Last evening, I was browsing through Lokhandwala market with a friend. I was in the mood to eat something -and frankly, when am I not? At one place, a small eatery near a Natural ice-cream outlet seemed to be a magnet for a hungry crowd. All of them were adult shoppers. It was a dabheli store, and the cook was a magician with a knife and a spoon. He was slicing up paavs and smearing spoons of mashed masala and toasting them in butter with such seamless precision and speed that his hands were a blur. If you watched them in action long enough, you’d just keep gazing in some sort of stupor.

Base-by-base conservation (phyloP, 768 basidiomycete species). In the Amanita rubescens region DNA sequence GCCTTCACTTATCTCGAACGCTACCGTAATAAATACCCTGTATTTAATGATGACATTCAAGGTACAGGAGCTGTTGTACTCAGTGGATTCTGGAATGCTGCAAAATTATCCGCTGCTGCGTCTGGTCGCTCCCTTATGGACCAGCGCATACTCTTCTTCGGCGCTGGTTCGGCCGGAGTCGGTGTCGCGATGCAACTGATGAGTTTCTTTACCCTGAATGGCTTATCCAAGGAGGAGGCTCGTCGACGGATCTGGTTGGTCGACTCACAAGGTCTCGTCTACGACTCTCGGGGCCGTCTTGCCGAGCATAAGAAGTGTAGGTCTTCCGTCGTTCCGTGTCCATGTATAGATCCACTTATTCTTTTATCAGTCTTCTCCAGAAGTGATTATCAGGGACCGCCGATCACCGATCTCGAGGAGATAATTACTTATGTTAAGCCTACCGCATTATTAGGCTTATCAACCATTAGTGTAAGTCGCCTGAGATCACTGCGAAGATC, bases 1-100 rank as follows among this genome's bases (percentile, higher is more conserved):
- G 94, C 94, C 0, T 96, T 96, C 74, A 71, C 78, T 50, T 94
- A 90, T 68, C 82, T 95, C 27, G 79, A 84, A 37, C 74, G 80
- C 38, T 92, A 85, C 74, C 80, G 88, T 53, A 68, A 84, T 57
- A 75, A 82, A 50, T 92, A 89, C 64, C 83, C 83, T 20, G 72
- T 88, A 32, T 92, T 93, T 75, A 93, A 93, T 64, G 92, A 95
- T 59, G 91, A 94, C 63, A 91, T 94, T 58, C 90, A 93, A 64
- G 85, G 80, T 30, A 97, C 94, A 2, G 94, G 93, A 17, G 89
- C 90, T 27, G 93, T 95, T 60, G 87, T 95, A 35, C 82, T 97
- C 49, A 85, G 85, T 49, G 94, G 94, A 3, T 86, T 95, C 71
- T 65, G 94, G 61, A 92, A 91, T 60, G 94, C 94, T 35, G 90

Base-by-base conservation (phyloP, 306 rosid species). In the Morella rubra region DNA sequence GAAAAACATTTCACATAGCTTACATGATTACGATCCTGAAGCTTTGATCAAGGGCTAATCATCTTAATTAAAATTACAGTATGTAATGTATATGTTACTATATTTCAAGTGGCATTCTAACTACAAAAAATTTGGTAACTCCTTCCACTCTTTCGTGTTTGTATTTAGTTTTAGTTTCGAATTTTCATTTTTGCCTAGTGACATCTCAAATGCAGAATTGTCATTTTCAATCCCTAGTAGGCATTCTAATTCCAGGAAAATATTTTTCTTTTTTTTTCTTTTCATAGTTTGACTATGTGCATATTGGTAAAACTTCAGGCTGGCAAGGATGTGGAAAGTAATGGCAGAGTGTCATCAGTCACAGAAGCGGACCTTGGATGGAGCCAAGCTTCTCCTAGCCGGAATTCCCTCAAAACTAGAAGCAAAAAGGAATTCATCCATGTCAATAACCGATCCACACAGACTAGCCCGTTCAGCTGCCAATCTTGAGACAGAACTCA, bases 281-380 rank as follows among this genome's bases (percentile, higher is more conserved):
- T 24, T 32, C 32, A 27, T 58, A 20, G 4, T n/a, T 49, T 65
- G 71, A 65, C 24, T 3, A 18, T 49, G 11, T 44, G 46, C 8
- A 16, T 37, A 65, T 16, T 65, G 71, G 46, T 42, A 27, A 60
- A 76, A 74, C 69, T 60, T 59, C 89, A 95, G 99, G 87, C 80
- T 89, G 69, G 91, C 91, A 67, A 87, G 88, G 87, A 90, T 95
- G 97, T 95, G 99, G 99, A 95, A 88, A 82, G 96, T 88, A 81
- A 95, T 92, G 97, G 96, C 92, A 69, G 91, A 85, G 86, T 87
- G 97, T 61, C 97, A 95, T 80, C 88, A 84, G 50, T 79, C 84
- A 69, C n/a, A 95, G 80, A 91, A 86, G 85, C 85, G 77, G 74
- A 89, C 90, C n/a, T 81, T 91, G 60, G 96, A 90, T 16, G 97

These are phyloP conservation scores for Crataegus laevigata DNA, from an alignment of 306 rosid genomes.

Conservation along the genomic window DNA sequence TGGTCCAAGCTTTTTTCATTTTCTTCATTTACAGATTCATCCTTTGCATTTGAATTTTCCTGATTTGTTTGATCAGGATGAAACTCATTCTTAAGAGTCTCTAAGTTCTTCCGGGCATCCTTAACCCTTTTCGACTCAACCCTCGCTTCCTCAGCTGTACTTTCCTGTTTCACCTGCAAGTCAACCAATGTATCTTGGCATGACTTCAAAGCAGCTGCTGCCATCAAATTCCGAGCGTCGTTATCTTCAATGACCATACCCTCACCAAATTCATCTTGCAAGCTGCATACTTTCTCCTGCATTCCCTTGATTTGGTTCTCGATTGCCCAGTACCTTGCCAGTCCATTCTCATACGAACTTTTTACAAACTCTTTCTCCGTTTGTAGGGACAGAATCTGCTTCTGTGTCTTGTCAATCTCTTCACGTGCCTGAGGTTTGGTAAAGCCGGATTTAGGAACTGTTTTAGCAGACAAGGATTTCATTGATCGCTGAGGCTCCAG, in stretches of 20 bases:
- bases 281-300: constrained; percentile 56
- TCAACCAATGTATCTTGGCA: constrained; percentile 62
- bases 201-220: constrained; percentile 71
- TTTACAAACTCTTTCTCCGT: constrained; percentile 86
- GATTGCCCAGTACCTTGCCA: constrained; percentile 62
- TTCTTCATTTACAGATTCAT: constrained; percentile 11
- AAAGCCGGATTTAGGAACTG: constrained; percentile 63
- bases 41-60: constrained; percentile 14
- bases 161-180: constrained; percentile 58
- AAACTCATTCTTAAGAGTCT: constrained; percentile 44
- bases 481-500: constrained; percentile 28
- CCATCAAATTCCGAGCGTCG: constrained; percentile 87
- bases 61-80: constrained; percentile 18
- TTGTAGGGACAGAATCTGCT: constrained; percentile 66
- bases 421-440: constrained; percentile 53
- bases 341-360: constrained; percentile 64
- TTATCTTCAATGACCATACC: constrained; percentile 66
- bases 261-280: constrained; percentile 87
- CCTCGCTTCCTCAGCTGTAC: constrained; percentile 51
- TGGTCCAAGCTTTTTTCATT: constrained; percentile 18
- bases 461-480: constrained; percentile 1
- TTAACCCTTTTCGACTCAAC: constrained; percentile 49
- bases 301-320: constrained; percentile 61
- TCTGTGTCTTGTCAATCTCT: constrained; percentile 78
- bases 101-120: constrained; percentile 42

Meanwhile a lady with a little girl happened to approach us from a distance. The lady stopped in front of the stall and looked longingly at the zsizzling on the tava. Her daughter, meanwhile, had rushed inside the Naturals ice cream parlour.
My friend remarked how street food, like dabhelis or vada pavs, was now in the province of the older generation. Kids don’t take this stuff at all. She mentioned that it’s a matter of time before something like this becomes extinct. After all, nowadays, if something doesn’t cater to the young, it may as well be gone.
I had never thought of street food from a demographic angle, but it’s definitely something to think about.